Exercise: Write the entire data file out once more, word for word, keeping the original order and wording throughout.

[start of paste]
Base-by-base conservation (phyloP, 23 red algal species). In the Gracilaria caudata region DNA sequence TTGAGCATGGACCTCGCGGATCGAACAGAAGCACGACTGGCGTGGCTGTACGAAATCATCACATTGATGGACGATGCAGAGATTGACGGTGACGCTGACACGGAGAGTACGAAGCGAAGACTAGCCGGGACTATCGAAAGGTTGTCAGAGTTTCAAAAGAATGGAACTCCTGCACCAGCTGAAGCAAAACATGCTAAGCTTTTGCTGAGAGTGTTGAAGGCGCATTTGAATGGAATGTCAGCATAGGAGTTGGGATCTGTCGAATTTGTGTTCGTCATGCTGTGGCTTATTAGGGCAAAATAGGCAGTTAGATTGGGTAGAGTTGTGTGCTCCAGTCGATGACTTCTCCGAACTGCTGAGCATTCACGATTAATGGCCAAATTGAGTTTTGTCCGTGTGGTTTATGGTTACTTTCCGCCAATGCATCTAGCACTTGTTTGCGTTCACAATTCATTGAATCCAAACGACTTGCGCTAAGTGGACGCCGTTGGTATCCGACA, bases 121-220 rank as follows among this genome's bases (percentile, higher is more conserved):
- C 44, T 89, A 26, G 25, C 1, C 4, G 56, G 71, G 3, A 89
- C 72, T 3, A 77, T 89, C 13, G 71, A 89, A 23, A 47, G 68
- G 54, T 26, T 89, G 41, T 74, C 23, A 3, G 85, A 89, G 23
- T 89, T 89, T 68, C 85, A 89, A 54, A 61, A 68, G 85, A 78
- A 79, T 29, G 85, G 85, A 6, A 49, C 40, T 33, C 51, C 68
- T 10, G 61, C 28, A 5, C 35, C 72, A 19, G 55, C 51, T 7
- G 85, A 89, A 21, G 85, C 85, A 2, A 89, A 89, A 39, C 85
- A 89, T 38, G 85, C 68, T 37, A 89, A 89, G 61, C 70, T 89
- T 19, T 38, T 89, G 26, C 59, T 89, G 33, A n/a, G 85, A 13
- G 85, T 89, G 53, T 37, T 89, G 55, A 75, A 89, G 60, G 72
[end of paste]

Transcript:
Base-by-base conservation (phyloP, 23 red algal species). In the Gracilaria caudata region DNA sequence TTGAGCATGGACCTCGCGGATCGAACAGAAGCACGACTGGCGTGGCTGTACGAAATCATCACATTGATGGACGATGCAGAGATTGACGGTGACGCTGACACGGAGAGTACGAAGCGAAGACTAGCCGGGACTATCGAAAGGTTGTCAGAGTTTCAAAAGAATGGAACTCCTGCACCAGCTGAAGCAAAACATGCTAAGCTTTTGCTGAGAGTGTTGAAGGCGCATTTGAATGGAATGTCAGCATAGGAGTTGGGATCTGTCGAATTTGTGTTCGTCATGCTGTGGCTTATTAGGGCAAAATAGGCAGTTAGATTGGGTAGAGTTGTGTGCTCCAGTCGATGACTTCTCCGAACTGCTGAGCATTCACGATTAATGGCCAAATTGAGTTTTGTCCGTGTGGTTTATGGTTACTTTCCGCCAATGCATCTAGCACTTGTTTGCGTTCACAATTCATTGAATCCAAACGACTTGCGCTAAGTGGACGCCGTTGGTATCCGACA, bases 121-220 rank as follows among this genome's bases (percentile, higher is more conserved):
- C 44, T 89, A 26, G 25, C 1, C 4, G 56, G 71, G 3, A 89
- C 72, T 3, A 77, T 89, C 13, G 71, A 89, A 23, A 47, G 68
- G 54, T 26, T 89, G 41, T 74, C 23, A 3, G 85, A 89, G 23
- T 89, T 89, T 68, C 85, A 89, A 54, A 61, A 68, G 85, A 78
- A 79, T 29, G 85, G 85, A 6, A 49, C 40, T 33, C 51, C 68
- T 10, G 61, C 28, A 5, C 35, C 72, A 19, G 55, C 51, T 7
- G 85, A 89, A 21, G 85, C 85, A 2, A 89, A 89, A 39, C 85
- A 89, T 38, G 85, C 68, T 37, A 89, A 89, G 61, C 70, T 89
- T 19, T 38, T 89, G 26, C 59, T 89, G 33, A n/a, G 85, A 13
- G 85, T 89, G 53, T 37, T 89, G 55, A 75, A 89, G 60, G 72